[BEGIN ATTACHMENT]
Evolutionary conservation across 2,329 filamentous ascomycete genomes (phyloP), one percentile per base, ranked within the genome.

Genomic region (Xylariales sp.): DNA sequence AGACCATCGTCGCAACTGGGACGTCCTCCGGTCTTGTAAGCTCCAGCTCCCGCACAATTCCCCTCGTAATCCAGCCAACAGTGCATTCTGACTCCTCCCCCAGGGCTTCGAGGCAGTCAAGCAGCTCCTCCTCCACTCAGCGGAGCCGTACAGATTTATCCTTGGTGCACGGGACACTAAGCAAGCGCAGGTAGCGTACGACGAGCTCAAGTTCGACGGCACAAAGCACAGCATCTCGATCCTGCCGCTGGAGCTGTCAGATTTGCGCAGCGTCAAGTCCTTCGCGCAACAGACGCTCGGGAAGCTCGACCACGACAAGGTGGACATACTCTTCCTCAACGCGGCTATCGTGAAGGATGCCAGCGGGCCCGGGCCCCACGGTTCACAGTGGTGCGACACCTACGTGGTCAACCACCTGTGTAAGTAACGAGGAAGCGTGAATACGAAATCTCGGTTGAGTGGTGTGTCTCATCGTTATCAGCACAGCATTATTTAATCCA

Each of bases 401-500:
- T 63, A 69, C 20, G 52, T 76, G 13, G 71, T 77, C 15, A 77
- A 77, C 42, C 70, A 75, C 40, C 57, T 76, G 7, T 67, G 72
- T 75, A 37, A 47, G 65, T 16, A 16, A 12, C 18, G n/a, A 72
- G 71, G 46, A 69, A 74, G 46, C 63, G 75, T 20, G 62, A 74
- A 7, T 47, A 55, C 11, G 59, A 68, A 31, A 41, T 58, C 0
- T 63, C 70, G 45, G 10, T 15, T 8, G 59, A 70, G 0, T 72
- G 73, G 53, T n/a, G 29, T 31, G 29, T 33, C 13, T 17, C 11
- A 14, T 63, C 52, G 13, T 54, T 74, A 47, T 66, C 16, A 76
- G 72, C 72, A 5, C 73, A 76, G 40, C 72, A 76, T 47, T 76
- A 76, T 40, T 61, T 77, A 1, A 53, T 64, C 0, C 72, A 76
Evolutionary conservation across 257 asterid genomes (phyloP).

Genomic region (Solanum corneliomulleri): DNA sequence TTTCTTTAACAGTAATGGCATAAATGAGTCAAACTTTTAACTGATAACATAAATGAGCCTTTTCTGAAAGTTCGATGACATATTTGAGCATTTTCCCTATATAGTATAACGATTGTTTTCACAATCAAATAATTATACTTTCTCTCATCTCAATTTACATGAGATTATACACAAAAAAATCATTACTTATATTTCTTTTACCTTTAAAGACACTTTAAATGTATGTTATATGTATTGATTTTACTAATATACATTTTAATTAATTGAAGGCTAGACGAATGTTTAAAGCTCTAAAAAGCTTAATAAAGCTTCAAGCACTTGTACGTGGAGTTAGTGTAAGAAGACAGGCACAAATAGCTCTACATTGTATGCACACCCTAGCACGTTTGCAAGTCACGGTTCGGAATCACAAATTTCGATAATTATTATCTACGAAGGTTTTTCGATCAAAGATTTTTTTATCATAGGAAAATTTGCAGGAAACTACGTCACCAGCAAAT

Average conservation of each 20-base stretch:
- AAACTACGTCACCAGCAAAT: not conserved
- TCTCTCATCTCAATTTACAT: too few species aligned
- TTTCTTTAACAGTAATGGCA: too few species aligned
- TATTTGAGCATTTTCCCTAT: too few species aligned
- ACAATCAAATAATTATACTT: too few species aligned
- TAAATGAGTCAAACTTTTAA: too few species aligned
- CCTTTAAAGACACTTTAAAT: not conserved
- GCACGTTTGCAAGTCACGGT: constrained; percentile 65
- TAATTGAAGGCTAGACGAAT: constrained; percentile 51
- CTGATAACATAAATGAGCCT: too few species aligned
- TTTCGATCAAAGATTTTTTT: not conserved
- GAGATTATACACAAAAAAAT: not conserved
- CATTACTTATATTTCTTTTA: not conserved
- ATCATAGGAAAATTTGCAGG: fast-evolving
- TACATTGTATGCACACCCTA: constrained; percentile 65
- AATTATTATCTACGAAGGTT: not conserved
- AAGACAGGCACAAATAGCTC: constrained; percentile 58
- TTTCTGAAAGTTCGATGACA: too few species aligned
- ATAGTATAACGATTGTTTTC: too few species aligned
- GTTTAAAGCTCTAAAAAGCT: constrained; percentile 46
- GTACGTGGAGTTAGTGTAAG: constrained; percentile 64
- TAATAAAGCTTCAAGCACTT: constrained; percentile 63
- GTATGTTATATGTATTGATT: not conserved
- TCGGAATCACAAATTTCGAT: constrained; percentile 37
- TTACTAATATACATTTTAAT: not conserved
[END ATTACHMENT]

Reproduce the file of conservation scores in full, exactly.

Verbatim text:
Evolutionary conservation across 2,329 filamentous ascomycete genomes (phyloP), one percentile per base, ranked within the genome.

Genomic region (Xylariales sp.): DNA sequence AGACCATCGTCGCAACTGGGACGTCCTCCGGTCTTGTAAGCTCCAGCTCCCGCACAATTCCCCTCGTAATCCAGCCAACAGTGCATTCTGACTCCTCCCCCAGGGCTTCGAGGCAGTCAAGCAGCTCCTCCTCCACTCAGCGGAGCCGTACAGATTTATCCTTGGTGCACGGGACACTAAGCAAGCGCAGGTAGCGTACGACGAGCTCAAGTTCGACGGCACAAAGCACAGCATCTCGATCCTGCCGCTGGAGCTGTCAGATTTGCGCAGCGTCAAGTCCTTCGCGCAACAGACGCTCGGGAAGCTCGACCACGACAAGGTGGACATACTCTTCCTCAACGCGGCTATCGTGAAGGATGCCAGCGGGCCCGGGCCCCACGGTTCACAGTGGTGCGACACCTACGTGGTCAACCACCTGTGTAAGTAACGAGGAAGCGTGAATACGAAATCTCGGTTGAGTGGTGTGTCTCATCGTTATCAGCACAGCATTATTTAATCCA

Each of bases 401-500:
- T 63, A 69, C 20, G 52, T 76, G 13, G 71, T 77, C 15, A 77
- A 77, C 42, C 70, A 75, C 40, C 57, T 76, G 7, T 67, G 72
- T 75, A 37, A 47, G 65, T 16, A 16, A 12, C 18, G n/a, A 72
- G 71, G 46, A 69, A 74, G 46, C 63, G 75, T 20, G 62, A 74
- A 7, T 47, A 55, C 11, G 59, A 68, A 31, A 41, T 58, C 0
- T 63, C 70, G 45, G 10, T 15, T 8, G 59, A 70, G 0, T 72
- G 73, G 53, T n/a, G 29, T 31, G 29, T 33, C 13, T 17, C 11
- A 14, T 63, C 52, G 13, T 54, T 74, A 47, T 66, C 16, A 76
- G 72, C 72, A 5, C 73, A 76, G 40, C 72, A 76, T 47, T 76
- A 76, T 40, T 61, T 77, A 1, A 53, T 64, C 0, C 72, A 76
Evolutionary conservation across 257 asterid genomes (phyloP).

Genomic region (Solanum corneliomulleri): DNA sequence TTTCTTTAACAGTAATGGCATAAATGAGTCAAACTTTTAACTGATAACATAAATGAGCCTTTTCTGAAAGTTCGATGACATATTTGAGCATTTTCCCTATATAGTATAACGATTGTTTTCACAATCAAATAATTATACTTTCTCTCATCTCAATTTACATGAGATTATACACAAAAAAATCATTACTTATATTTCTTTTACCTTTAAAGACACTTTAAATGTATGTTATATGTATTGATTTTACTAATATACATTTTAATTAATTGAAGGCTAGACGAATGTTTAAAGCTCTAAAAAGCTTAATAAAGCTTCAAGCACTTGTACGTGGAGTTAGTGTAAGAAGACAGGCACAAATAGCTCTACATTGTATGCACACCCTAGCACGTTTGCAAGTCACGGTTCGGAATCACAAATTTCGATAATTATTATCTACGAAGGTTTTTCGATCAAAGATTTTTTTATCATAGGAAAATTTGCAGGAAACTACGTCACCAGCAAAT

Average conservation of each 20-base stretch:
- AAACTACGTCACCAGCAAAT: not conserved
- TCTCTCATCTCAATTTACAT: too few species aligned
- TTTCTTTAACAGTAATGGCA: too few species aligned
- TATTTGAGCATTTTCCCTAT: too few species aligned
- ACAATCAAATAATTATACTT: too few species aligned
- TAAATGAGTCAAACTTTTAA: too few species aligned
- CCTTTAAAGACACTTTAAAT: not conserved
- GCACGTTTGCAAGTCACGGT: constrained; percentile 65
- TAATTGAAGGCTAGACGAAT: constrained; percentile 51
- CTGATAACATAAATGAGCCT: too few species aligned
- TTTCGATCAAAGATTTTTTT: not conserved
- GAGATTATACACAAAAAAAT: not conserved
- CATTACTTATATTTCTTTTA: not conserved
- ATCATAGGAAAATTTGCAGG: fast-evolving
- TACATTGTATGCACACCCTA: constrained; percentile 65
- AATTATTATCTACGAAGGTT: not conserved
- AAGACAGGCACAAATAGCTC: constrained; percentile 58
- TTTCTGAAAGTTCGATGACA: too few species aligned
- ATAGTATAACGATTGTTTTC: too few species aligned
- GTTTAAAGCTCTAAAAAGCT: constrained; percentile 46
- GTACGTGGAGTTAGTGTAAG: constrained; percentile 64
- TAATAAAGCTTCAAGCACTT: constrained; percentile 63
- GTATGTTATATGTATTGATT: not conserved
- TCGGAATCACAAATTTCGAT: constrained; percentile 37
- TTACTAATATACATTTTAAT: not conserved